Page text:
Neither here nor there: that sums up my feelings about returning to Stanford after studying abroad. I had been eager to return to campus, and my fall quarter had been dotted with wistful visions of sun and palm trees even as I enjoyed traipsing across Europe. But once I got my first glimpse of Campus Drive in months, unsettling feelings of disjunction crept in. It was a question I’d thought I’d settled during my freshman year, but now it arose in new ways: was Stanford really the place for me?
Now, from my perspective, this experience was not altogether unexpected. Nor, really, does it seem unusual. Several of my friends expressed similar feelings of disconnect after their abroad experiences last year, and probably expressed it best by saying they felt troubled at how well Stanford had carried on without them. Once, they might have been dependent on their campus-oriented world, their structure of friends, classes and activities, but that world did not return the favor. It was perfectly capable of continuing on its own, thank you.
It strikes me that the feeling of returning to a familiar, yet changed place is one of physically encountering our memories. Old convictions and emotions greet us along the way, remnants from the people we were then, and we find ourselves at an ambiguous crossroads. We can either embrace our different, present selves, or allow that bygone world to envelop us again. In the end, it seems like we actually do neither. We are always renegotiating the ground on which we stand. And that stark impression of renegotiation, of uncertainty, rather than the illusion of continuity that extended time in the same place gives us, seems to be what underlies my feelings of removal. “Tell me all about Oxford!” my friends exclaim, as I insist to know the same about their fall. But how much of what we say to each other is just a reinterpretation, taken from our present lens of self? In the end, I walk away realizing how far five thousand miles really is. Realizing how much I missed, and how little.
Those memories we encounter sometimes surface as ghosts, more vivid than ever because of the intervening time of change. Lately, I have been feeling the ghosts of my first two years on campus: places I used to live, people I used to see. At the same time, I have felt the ghosts of my time abroad, which surface in the form of sensory details or moments of longing: sitting in a class and suddenly remembering that day, that building, that slant of light that doesn’t exist in sunny California. Or thinking, wait, now I’m in America. This place is just one possibility out of millions.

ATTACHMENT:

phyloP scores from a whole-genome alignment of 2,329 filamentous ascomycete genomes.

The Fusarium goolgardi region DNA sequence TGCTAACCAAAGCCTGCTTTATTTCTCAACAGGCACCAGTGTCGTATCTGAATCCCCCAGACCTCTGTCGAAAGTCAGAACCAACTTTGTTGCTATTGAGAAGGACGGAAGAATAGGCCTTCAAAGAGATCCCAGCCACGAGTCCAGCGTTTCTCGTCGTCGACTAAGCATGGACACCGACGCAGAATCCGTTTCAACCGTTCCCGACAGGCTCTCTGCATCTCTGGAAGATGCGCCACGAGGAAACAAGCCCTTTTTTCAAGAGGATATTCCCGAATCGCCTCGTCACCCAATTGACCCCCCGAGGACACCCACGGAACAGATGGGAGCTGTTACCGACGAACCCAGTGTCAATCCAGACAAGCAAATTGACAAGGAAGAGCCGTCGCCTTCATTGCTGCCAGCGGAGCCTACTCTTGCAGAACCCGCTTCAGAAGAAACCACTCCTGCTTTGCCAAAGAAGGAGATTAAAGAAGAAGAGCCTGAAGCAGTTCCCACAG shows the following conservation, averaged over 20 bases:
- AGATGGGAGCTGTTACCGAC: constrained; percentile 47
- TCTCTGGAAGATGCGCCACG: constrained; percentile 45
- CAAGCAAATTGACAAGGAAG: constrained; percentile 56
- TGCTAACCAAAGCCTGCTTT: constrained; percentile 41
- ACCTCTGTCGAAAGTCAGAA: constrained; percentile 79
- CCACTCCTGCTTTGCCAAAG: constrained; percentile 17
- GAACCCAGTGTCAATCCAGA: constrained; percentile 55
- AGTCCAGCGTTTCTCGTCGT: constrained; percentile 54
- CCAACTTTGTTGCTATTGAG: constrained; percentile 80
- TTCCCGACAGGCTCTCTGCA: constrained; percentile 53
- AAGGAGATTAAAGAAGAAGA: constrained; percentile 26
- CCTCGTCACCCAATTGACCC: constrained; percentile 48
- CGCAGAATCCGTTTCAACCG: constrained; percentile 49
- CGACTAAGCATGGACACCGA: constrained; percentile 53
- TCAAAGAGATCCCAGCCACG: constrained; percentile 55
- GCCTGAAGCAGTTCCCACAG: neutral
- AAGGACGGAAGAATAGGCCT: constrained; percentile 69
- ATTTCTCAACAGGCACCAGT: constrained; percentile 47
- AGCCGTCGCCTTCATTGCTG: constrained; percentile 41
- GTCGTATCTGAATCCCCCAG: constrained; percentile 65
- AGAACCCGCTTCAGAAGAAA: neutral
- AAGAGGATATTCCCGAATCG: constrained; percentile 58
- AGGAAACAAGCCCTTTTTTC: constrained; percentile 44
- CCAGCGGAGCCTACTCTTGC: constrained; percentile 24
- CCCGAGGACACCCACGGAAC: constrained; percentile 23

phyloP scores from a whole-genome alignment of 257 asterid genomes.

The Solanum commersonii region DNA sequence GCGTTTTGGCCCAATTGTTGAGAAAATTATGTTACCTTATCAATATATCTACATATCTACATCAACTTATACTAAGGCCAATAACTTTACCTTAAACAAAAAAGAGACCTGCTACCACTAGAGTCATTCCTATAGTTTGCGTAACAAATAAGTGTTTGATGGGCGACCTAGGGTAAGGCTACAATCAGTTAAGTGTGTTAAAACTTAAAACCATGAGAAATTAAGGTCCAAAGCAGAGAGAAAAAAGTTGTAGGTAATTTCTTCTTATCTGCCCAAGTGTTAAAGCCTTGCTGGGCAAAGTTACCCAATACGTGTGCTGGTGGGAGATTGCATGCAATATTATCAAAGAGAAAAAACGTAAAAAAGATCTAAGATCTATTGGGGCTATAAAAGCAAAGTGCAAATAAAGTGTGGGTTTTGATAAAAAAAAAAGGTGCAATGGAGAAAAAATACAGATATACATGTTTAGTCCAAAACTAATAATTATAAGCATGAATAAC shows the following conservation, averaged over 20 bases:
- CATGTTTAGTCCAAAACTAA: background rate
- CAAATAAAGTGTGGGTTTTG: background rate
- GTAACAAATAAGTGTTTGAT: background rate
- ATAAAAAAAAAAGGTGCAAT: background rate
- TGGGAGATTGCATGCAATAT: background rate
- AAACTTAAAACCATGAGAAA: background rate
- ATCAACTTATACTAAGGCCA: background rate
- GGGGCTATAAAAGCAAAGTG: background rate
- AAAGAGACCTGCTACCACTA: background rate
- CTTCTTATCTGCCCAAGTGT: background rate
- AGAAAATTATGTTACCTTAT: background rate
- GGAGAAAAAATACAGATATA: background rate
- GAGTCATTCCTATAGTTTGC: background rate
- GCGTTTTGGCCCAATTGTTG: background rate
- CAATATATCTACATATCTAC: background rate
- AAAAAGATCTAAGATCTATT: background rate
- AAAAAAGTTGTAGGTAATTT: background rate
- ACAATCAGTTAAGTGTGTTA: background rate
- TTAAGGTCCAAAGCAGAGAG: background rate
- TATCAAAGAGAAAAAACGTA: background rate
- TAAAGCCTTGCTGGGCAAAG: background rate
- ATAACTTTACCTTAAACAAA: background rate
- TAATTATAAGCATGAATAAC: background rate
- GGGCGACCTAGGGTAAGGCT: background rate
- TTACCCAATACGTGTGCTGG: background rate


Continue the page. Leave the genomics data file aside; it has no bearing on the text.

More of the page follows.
It seems to me that discovering the multiple possibilities that exist outside of Stanford is what the abroad experience is all about. Meeting new friends and learning about a foreign country are part of the journey, but we return to the Farm understanding that we are less dependent on our immediate surroundings than we might have believed. We have a center of self that can adapt to new circumstances better than we might have expected. We find that we have the strength to change and to discover new possibilities. At its core, this realization can be as simple as: Hey, I survived. What’s next?
Realigning my perspective this way, I feel more optimistic, less disjointed, less concerned about the future and the shadows that lurk there. During my first month back on campus, I’ve realized that Stanford might not be the place for me, for no such place exists. Rather, Stanford is a place, a possibility for me to shape after my expanding vision of the world. Clinging to this interpretation, I feel liberated.
Even while living in the campus bubble rather than the “real world,” there is no saying that we can’t embrace new possibilities and make the same mundane situations feel radically different. For me, it took going to Oxford to realize how dynamic my identity is, and how much I can alter in my everyday world. I can transport myself to new surroundings, but to achieve real satisfaction I need to give part of myself back to those places, wherever they might be.
At the beginning of this quarter, I was afraid I was returning to the same old Stanford. But I’m not. I don’t have to, and neither do any of us.
Rachel wants to know if you’ve seen a slant of light that doesn’t exist in California. Email her at [email protected].